You’d qualify for a partial tuition grant of 50%, but because you are also female and Black, you’d qualify for an extra $1000 for each of those demographic factors.

For the IT-Ready Technical Support program, you’d qualify for $4,250 with the partial grant and another $2,000 for the diversity grants, thus giving you $6,250 to apply to your tuition. You’d only pay $2,250 out-of-pocket for tuition.

Note, that part of your tuition may first be covered by grants from externally funded sources and then by CompTIA Grants for qualifying full or partial tuition.

Loans

For students who don’t qualify for full-tuition grants, we offer low-interest-rate CompTIA Loans. We’ve partnered with UNISA, a student loan provider/servicer to offer these institutional student loans.

Students pay nothing and don’t accrue any interest on their loans during their training or grace period. Students have a three-month grace period after their last day of attendance due to either graduation or withdrawal from school before they must start paying back their loans.

Once the grace period ends, the loans have a 2% annual interest rate and the minimum payment amount is $10/month.

For loans under $2500, you have 48 months / 4 years, starting at the end of the grace period, to repay the loan. For loans equal to or above $2500, you have 60 months / 5 years, starting at the end of the grace period, to repay the loans.

Students accepting CompTIA Loans must agree to and abide by all UNISA requirements in servicing the student loan, including the student loan application, approval, self-certification, entrance counseling, promissory note and final disclosure.

Students can get an estimate of their monthly loan payment using the online calculator site, https://www.calculator.net/student-loan-calculator.html.

Sample Scenarios on Loan Repayments

Scenario A: You received a partial grant of $6500 and only need a loan of $2000 to pay for your $8500 tuition.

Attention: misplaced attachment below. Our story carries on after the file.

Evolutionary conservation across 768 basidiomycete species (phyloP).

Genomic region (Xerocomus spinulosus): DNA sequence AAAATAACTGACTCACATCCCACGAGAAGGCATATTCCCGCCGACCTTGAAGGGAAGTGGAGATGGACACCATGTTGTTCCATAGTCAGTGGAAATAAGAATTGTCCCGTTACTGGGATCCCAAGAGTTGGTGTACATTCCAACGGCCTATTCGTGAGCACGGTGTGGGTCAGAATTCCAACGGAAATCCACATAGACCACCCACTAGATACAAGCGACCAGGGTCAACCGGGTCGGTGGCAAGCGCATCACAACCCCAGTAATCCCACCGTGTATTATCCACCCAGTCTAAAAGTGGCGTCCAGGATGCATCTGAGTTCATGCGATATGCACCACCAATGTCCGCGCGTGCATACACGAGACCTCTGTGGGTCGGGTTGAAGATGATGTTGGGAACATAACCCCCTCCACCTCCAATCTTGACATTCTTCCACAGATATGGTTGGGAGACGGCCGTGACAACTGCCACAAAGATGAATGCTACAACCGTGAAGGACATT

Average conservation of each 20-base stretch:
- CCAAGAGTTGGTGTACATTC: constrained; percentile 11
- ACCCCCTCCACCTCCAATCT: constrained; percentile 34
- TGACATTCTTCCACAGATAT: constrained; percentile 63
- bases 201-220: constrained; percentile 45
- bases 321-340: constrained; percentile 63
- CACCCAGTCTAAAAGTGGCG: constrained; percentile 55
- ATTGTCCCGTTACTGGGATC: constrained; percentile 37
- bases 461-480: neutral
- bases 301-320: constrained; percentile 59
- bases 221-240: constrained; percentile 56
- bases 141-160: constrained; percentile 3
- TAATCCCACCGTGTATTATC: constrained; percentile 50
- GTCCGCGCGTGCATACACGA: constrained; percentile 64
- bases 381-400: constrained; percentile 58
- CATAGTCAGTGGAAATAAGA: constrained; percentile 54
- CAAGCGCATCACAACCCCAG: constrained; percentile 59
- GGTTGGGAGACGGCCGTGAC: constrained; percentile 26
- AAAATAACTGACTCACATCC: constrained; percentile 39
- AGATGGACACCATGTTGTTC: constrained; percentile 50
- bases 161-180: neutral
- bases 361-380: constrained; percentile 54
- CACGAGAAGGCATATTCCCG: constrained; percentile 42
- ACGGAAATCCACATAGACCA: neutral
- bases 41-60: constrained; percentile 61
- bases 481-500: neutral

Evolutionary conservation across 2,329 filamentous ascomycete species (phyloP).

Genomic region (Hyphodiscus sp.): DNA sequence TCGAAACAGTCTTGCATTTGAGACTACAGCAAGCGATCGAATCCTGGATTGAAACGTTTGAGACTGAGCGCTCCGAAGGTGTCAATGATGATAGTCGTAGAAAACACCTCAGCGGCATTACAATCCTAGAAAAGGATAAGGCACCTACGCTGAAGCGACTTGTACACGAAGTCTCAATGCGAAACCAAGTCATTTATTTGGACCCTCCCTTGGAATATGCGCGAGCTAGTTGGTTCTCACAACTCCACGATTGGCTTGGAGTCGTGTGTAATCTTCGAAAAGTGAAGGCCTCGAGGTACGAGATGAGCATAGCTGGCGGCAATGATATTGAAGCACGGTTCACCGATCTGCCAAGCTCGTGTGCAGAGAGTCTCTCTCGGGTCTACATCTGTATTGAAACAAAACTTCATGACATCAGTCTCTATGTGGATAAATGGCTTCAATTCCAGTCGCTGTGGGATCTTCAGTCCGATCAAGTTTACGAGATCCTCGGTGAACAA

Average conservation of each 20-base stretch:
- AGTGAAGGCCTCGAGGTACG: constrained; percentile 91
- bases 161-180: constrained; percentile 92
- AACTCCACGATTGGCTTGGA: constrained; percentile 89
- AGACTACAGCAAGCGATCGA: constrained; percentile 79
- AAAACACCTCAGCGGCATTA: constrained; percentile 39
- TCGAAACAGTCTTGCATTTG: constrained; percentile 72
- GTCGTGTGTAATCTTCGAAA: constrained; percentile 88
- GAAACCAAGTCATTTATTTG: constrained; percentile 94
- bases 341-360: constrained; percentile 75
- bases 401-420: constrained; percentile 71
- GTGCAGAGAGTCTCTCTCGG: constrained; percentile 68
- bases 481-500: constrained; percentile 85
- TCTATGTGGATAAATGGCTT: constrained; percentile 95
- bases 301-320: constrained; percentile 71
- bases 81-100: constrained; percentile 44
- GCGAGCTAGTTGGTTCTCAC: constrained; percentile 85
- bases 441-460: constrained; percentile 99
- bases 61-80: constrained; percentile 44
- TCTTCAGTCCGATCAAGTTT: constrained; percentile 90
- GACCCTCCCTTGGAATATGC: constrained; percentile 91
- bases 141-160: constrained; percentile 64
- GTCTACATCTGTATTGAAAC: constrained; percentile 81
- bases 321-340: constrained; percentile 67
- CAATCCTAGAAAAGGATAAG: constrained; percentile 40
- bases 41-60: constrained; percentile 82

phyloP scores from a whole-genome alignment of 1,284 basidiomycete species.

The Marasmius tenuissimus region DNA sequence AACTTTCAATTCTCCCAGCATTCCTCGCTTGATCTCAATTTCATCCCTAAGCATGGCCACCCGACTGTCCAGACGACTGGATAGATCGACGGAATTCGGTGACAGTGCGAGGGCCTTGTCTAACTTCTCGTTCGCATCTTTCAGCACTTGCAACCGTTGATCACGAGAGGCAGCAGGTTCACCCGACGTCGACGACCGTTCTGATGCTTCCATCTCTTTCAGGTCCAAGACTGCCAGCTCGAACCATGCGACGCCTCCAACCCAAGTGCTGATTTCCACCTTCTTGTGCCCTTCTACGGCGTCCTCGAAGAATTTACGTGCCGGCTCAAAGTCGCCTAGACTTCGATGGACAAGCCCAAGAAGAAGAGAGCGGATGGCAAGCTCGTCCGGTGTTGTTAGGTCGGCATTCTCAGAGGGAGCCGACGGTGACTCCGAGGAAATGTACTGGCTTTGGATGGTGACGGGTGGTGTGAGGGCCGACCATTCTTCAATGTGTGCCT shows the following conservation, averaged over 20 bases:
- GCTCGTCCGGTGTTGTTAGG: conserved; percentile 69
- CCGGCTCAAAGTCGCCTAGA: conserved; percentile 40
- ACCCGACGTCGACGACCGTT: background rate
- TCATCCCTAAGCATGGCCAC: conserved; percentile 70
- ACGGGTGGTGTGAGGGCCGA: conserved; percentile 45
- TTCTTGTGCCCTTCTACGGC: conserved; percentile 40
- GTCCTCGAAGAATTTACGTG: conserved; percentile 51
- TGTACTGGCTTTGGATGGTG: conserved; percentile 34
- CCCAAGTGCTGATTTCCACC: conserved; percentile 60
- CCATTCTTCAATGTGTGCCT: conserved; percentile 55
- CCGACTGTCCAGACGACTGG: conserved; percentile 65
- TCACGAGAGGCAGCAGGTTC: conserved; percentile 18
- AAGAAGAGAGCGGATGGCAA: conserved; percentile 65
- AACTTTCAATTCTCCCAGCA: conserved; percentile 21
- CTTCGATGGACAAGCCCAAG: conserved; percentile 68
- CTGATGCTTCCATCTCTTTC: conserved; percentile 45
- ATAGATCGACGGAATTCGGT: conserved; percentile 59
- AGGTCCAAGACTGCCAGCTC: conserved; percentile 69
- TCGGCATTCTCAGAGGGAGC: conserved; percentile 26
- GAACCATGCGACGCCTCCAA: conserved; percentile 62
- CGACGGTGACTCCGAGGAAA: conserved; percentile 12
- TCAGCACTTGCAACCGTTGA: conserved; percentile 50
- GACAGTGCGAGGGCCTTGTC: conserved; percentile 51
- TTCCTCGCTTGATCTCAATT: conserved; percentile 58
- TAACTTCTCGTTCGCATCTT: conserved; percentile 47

You enroll in the January 16-week IT-Ready Technical Support class. The class ends on April 30th. Up until then, you’ve paid nothing for your training, certification and career services.

Starting July 30th, your loan payment starts up and you’ll be charged 2% interest on the loan. You’ll have 48 months / 4 years to pay it back.

If you take the full 4 years, you’ll pay $43.39 per month from July 30, 2021 to July 29, 2025.

Scenario B: You didn’t receive any grant money and need a loan of $8500 to pay for your tuition.

You enroll in the January 16-week IT-Ready Technical Support class. The class ends on April 30th. Up until then, you’ve paid nothing for your training, certification and career services.

Starting July 30th, your loan payment starts up and you’ll be charged 2% interest on the loan. You’ll have 60 months / 5 years to pay it back. If you take the full 5 years, you’ll pay $148.99 per month from July 30, 2021 to July 29, 2026. 

Self-Payment Plans

Students who do not receive grants or CompTIA loans receive a tuition invoice 30 days before their course begins. 100% of your tuition payment is due 14 days before your course begins unless you have a CompTIA Tech payment plan.

With the payment plan, you can make payments in two installments: 50% due no later than 14 days before your course begins, and the remaining 50% due one month after the first payment is made. There is no service fee charged for the payment plan.

If you are late paying your tuition, a late fee of 1.5% of the amount owed will be assessed on the day after your second payment is due. If you still have not made your payment two weeks after that second payment is due, you will not be able to return to class or to log into the student management system.

For North Carolina Residents Only: If total tuition is greater than $5,000, CompTIA Tech may collect up to 50% of the total tuition prior to that mid-point of the program. The remainder of the tuition may be collected only when the student has completed one-half of the program. Federal regulations regarding the disbursement of tuition shall supersede North Carolina state disbursement regulations stated in this rule. The total cost the student is to pay is divided into two payments based on this North Carolina rule. The first payment is due when the student starts the program and the second payment is due at the start of the fifth week.

Tuition Refunds

Tuition payments are refundable on a sliding scale based on how far along you are in the class, the reasons for your withdrawal, and your campus location (different states have different rules). For more details, see our Financial Aid staff.

Financial Assistance FAQs